It just kept getting worse. As I started working more regularly in my senior year, my mom demanded my paychecks, getting furious when she'd found I'd cashed one of them and attempted to get a bank account. How dare I? All the while home life was becoming more and more unbearable. She refused to give me a key to our house so on nights when I had to work, she'd hide a key somewhere on the porch, but often forgot to do that and so I'd sit on the porch waiting for her to realize it I was still out there.


On Christmas break in 2001, I worked every single day, sometimes 15 hour days. Movie theaters were (and perhaps still are) exempt from overtime laws. I didn't see a single dime of that money, but I didn't work for the money. It was an escape, in recovery talk this is known as a manifestation of the disease of addiction. The irony in all of this is that she was terrified of seeing me leave her but doing everything she could to push me away.


I was not a perfect child. I was 18 years old with a head full of unresolved trauma combined with surging hormones and a repressed attraction for members of the same sex. You know, the picture of sanity. What I needed was someone to confide in, ideally a parent. The closest person I had was my best friend whom I absolutely adored. She was the smartest person I knew and absolutely gorgeous. If there was one young woman I think I could force myself to be with, it would've been her. God, does that read as awful as it sounds in my head? I once gave her a box of Valentine chocolates and ran away before I could hear her tell me how hideous I was. She NEVER said that, but for a while I thought that was the reason she'd never date me. That isn't to say we didn't go out. We were always going out, mainly to movies where I'd stare at her hair and accidentally spit lettuce on her. Boy was she missing out on something by not calling me her boyfriend.


I told her almost everything, at least as much as I thought she could handle. Early on in my life I learned that most of my peers couldn't bear the weight of my story. They'd either shy away from me altogether or share it with others to gain favor with them, no matter the emotional toll it took on me. But such is life. She got to see my mom's addiction in all its splendor, and I never felt like she judged me for it or pulled away like her predecessors had. She'll never truly know how grateful I was for that, even if it threatened her safety, as it did the night my mom nearly ran off the road nodding out from Xanax while attempting to drive her home.


All I wanted. All I needed. Was air. A moment to breathe. From my brother's murder to a childhood spent witnessing domestic violence and sexual abuse to more domestic violence with my sister now as the perpetrator and finally watching my mother abuse herself and the rest of the family in the process. I'm not sure how I hadn't cracked by the age of 12. If the worst thing I could do was roll my eyes at the age of 18, I believe I was holding on pretty well.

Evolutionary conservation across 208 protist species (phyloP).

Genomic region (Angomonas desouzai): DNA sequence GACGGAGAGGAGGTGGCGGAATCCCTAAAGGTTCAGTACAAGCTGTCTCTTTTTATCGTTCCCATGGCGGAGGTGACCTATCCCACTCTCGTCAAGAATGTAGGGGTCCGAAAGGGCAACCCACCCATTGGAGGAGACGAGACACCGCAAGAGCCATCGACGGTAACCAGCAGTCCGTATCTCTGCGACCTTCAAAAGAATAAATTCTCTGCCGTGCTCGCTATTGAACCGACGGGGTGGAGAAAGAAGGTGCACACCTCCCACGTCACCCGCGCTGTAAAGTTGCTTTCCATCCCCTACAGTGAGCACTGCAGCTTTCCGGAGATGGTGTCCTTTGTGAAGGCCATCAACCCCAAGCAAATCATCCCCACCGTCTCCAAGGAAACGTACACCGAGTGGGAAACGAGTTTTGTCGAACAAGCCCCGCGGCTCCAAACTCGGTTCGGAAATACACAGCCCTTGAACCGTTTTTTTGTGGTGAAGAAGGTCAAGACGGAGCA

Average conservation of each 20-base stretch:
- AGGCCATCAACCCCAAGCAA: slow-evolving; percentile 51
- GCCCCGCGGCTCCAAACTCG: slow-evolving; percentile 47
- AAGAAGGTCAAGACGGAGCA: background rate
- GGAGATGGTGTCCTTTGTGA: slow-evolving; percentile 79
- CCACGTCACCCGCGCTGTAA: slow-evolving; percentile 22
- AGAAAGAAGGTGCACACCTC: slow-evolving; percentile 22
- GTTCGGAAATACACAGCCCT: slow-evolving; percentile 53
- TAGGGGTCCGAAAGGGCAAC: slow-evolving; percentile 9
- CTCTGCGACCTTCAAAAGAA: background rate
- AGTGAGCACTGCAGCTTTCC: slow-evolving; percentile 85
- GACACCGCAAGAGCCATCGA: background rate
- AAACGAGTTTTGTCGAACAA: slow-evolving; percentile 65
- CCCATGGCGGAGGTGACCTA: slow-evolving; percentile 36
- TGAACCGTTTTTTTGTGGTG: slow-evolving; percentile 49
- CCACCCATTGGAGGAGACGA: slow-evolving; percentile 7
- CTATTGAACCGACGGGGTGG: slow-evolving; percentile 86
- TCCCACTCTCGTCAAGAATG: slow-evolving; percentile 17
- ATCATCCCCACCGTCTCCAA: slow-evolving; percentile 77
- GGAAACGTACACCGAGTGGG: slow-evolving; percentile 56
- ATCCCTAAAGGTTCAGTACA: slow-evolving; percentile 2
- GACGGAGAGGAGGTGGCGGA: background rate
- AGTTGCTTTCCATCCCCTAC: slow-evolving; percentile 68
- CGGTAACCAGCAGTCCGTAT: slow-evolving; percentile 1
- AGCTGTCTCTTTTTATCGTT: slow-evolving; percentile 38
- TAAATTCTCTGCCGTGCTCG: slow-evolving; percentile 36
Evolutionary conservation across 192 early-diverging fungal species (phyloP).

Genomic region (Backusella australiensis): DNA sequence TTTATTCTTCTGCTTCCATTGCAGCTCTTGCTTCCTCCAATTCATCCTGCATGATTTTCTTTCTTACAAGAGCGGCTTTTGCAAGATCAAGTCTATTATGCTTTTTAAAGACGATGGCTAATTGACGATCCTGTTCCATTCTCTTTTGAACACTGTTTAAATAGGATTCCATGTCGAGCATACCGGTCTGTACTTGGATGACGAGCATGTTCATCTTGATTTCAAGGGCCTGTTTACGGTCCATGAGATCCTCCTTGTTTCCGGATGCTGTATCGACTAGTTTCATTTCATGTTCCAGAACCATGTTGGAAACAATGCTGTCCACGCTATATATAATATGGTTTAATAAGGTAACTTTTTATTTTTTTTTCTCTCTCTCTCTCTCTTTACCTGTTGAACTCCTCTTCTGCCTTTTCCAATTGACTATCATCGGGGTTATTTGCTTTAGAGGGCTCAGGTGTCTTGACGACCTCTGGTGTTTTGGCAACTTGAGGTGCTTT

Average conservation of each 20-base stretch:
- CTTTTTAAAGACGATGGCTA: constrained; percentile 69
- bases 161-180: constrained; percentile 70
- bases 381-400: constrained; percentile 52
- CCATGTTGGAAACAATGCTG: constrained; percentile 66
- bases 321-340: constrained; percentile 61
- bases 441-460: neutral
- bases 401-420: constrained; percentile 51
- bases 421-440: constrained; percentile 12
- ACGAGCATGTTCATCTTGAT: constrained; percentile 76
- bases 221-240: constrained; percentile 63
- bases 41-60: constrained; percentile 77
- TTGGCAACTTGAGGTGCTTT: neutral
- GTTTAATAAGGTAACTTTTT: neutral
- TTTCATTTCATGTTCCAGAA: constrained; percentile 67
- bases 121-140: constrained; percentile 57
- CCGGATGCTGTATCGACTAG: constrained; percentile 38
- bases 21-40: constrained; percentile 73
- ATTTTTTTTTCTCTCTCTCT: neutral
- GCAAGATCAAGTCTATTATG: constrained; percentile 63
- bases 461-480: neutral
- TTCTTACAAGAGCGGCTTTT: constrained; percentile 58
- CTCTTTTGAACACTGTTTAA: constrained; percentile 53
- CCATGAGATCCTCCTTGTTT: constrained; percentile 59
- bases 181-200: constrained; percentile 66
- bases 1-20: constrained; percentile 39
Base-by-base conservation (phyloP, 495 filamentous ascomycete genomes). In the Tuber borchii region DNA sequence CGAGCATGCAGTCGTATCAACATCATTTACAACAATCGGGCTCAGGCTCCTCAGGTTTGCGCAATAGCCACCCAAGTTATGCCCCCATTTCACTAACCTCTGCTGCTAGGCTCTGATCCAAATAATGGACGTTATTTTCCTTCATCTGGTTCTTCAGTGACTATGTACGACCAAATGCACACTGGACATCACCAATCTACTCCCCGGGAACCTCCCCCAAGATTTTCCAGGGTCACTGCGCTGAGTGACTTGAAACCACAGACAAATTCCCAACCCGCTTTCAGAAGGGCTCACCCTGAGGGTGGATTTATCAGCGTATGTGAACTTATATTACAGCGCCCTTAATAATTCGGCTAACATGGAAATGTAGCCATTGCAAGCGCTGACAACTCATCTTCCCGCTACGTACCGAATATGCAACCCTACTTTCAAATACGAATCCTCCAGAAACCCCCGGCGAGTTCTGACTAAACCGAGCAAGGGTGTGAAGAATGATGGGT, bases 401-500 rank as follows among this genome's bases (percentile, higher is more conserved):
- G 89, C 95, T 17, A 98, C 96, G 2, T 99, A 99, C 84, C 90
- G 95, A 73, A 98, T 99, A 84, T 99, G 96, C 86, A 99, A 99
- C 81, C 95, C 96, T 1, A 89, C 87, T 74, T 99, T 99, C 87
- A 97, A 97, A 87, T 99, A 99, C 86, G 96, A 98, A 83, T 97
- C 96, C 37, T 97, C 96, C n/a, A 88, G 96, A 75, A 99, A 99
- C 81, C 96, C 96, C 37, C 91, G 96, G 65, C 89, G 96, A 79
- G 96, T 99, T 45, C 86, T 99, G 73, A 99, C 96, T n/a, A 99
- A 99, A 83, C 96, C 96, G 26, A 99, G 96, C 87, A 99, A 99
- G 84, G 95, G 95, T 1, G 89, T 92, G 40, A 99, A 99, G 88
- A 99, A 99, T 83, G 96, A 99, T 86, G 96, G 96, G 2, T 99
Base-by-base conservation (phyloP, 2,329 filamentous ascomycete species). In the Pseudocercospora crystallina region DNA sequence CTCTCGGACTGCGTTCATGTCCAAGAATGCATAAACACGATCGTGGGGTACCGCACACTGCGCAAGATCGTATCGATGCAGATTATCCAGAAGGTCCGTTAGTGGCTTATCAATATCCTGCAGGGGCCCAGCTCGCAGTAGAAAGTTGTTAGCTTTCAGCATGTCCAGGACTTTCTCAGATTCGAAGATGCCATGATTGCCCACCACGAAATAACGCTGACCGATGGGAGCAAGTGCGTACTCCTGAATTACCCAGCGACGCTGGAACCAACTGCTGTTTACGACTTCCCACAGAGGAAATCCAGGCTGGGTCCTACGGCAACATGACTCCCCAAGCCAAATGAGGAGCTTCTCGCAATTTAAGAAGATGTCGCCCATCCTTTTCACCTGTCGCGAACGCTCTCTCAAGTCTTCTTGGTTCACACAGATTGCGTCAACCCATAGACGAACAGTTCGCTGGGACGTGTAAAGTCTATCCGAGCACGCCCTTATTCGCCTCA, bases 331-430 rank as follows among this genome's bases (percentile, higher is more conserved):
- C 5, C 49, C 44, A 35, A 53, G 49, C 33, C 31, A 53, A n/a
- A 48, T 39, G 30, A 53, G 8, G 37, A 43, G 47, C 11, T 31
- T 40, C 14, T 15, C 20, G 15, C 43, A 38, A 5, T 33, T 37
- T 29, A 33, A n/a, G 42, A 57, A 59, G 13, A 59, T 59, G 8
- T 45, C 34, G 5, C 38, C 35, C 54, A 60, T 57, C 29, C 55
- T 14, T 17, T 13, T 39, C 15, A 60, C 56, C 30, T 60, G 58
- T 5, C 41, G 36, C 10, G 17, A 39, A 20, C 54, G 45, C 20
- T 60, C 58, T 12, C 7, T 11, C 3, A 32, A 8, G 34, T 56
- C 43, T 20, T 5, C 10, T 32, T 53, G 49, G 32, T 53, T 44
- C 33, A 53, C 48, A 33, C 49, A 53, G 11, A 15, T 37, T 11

Did an eye roll warrant being thrown out of the house? No. Maybe it was her twisted way of setting me free. Maybe I give her too much credit. Maybe I'll never know why. I've spent a lot of unproductive time questioning the whys of life and not moving forward. The other night, on the way home from a 12 Step meeting, I heard that why question again, from my inner voice. "Why are you continuing to punish yourself? When is enough truly enough?" I've spent my entire life up until Sunday, June 2nd, 2019 blaming myself for not standing up to stop Cosmo (yeah that was his name) from hurting my mom and to stop John from harming my sister and for my mom diving deeper into her addiction after I gave her so much hell for her marijuana usage (Thank you Nancy Reagan and D.A.R.E.). None of these were my fault.


I decided years ago that I wouldn't have children. Granted, I'm gay and it's pretty easy not to accidentally procreate. But even if I was straight, I wouldn't want to carry on this family pathology. Some generational curses require a lot of work, and I'm barely getting into the depths of this.


Just weeks after this incident and after my mom had come to the motel I was living at to apologize and bring me home, I heard her and my stepdad talking while I was dressing. The previous night some man pounded on the door demanding to be let in while she and I were home together. Our porch light was burned out so I couldn't see him. Flight or fight kicked in. I used some choice words to tell him to leave or else. He left. I have no idea who that man was or what he wanted. My mom told my stepdad this man "was a demon," and that I had invited him to our house because I was gay. I couldn't and wouldn't let her kick me out again. I packed up my things, went to work, and never looked back. I spent a week or so living in my car behind the restaurant I worked at. After that, I then spent a few weeks sleeping on my co-workers dining room floor, just to save up the money for a deposit on an apartment.


I try, emphasis on try, to find the lesson in everything. What did I learn from this entire ordeal?


I am stronger than I tell myself. I am capable of living in a car. I am capable of living in a motel and busting my ass daily waiting tables to pay each night. There are people in this world that truly care and accept me just as I am.


I think twice before denying someone fifty cents. It took three miles before someone let me have two quarters to use the phone and that wasn't from a lack of asking.


I wasn't meant to go to college then. I had to endure some more to learn the value of my story and gather the strength the share it. This is my calling. I received a higher education than any doctoral program would've given me. I will still get my Bachelor's and even Master's just so I look good on paper :)


Home is that place I've always longed for, a place of security and serenity. At 35, I'm finding my way there, one step at a time.